Robots can pick from bins, but there is a sacrifice of time while the robot determines the part location and the safest motion into and out of the bin.
The best manufacturing situations consist of many minutes of cutting time. Vision can be used to de-palletize parts from a bin or pick up simple parts that are loosely located on a pallet as shown in FIG. 6. The unmanned production is then extended into hours of machining time for little extra cost. The difficult situations consist of cycle times in terms of seconds, when part orientation is required. Running a cell unmanned for even 30 minutes can become complex and costly.
Job Shop vs. OEM
High-volume/low-changeover production for other applications such as welding or material removal certainly needs to be configured to achieve the throughput that best corresponds to customer demand, but with the minimum of fuss in terms of changing fixtures, robot grippers, etc. Where the drive for quick changeover was the last section's focus, here the focus is on producing parts in massive quantities, and as a result, time required for part transfer into and out of the work-cell is critical. The emphasis shifts from managing the system recipe so as to set up the system configuration for the next part style, to managing system uptime. Running large batches across multiple shifts requires a different approach in terms of insuring contingencies for downtime. The high-volume system is arranged to execute one procedure (recipe), but the slightest bit of downtime cannot be tolerated. Rarely now will a firm run high-volume production manually, precisely because quality and uptime are not to be achieved across multiple shifts consistently, using manual labor. The process has to be automated.
Below is a comparison of the priorities of the two modes of manufacturing :
High-change/low-volume (Job Shop)
Minimize setup time of peripherals
Make manual setup easy
Manage part recipes
System recipe management
[ Low-change/high-volume (OEM)
Maximize uptime of peripherals
Design for redundancy
Use of buffers
Keep process constantly moving
Ability to incrementally add capacity quickly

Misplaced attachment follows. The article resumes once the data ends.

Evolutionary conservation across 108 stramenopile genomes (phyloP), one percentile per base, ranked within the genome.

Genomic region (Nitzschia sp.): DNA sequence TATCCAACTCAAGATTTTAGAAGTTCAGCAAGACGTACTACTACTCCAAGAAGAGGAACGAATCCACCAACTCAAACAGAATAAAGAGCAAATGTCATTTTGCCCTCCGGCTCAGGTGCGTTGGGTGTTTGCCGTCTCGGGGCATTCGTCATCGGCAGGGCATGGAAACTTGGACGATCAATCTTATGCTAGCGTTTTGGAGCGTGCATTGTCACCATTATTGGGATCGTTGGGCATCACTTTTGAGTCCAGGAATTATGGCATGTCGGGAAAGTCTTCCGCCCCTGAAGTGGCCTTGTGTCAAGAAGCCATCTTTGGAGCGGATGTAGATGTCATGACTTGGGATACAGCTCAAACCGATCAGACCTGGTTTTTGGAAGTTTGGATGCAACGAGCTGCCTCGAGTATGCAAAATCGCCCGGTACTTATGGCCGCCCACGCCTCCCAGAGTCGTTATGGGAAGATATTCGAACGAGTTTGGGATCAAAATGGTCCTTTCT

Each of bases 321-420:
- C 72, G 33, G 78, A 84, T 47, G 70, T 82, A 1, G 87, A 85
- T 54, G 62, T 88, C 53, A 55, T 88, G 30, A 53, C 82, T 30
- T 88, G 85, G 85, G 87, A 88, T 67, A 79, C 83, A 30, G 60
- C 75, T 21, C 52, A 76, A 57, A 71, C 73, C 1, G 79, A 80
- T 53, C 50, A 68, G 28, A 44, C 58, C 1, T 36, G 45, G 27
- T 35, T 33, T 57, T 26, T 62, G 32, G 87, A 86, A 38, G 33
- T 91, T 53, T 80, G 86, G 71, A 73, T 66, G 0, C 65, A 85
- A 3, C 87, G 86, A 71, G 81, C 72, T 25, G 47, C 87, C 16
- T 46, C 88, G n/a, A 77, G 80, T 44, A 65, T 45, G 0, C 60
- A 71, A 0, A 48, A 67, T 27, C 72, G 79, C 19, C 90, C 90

Maximize the raw material queue at the inbound
Discharge finished parts quickly as possible
Yes, there is overlap for low changeover or high changeover models in terms of the priorities, especially in maximizing the time the system can run unmanned without operator intervention feeding, and monitoring the system. However, in one situation the model is designed around the ability to make something new tomorrow, or even every cycle, versus designing for speed to produce one part style as quickly as possible. Another OEM criteria in common with the job shop model is that finished part inventory, and work in process, is a bad thing. These two items represent product that is not making profit for the firm. Both models require flexibility and adaptability in meeting the customer demands, whether it is changes in volume of parts or part styles. Neither model desires a lot of work in process, which drives both models to cellular manufacturing.
Manufacturing cells that are arranged within an organized flow that starts with raw materials from internal/external suppliers, and along the way each cell contributes a little value in producing the end product, is an outcome of lean manufacturing. Each work-cell is balanced relative to the piece per unit of time (i.e. pieces/hour) that matches customer demand. The key with a flexible cell using robotics is that the robot and system will not over-produce and is configured with the efficiency that insures high uptime and asset utilization. Additionally, if the work-cells are designed in a simple, modular configuration like a series of snap-together blocks, capacity can be increased or decreased by adding more blocks. The blocks can represent robot cells. The blocks can also represent components within a work-cell such as robots, and/or machines.
This concept is a key principle in the firm's ability to adapt to short-term fluctuations in customer demand and resulting production volume capacity needs. More equipment can be added when needed or equipment can be redeployed elsewhere, because the system is designed to be easily moved or altered when it contains a set of detachable building blocks. Some people would argue that robots are bad for situations where the capacity fluctuates a lot, because the firm paid for the robot equipment and there are times that the robot will not be workmg because there are no customer orders. However, it is necessary to look beyond the day that the robot is not working due to there being no demand or orders that the robot is configured to process, because the robot is an operator for 15 years plus.
Robotic Cellular Manufacturing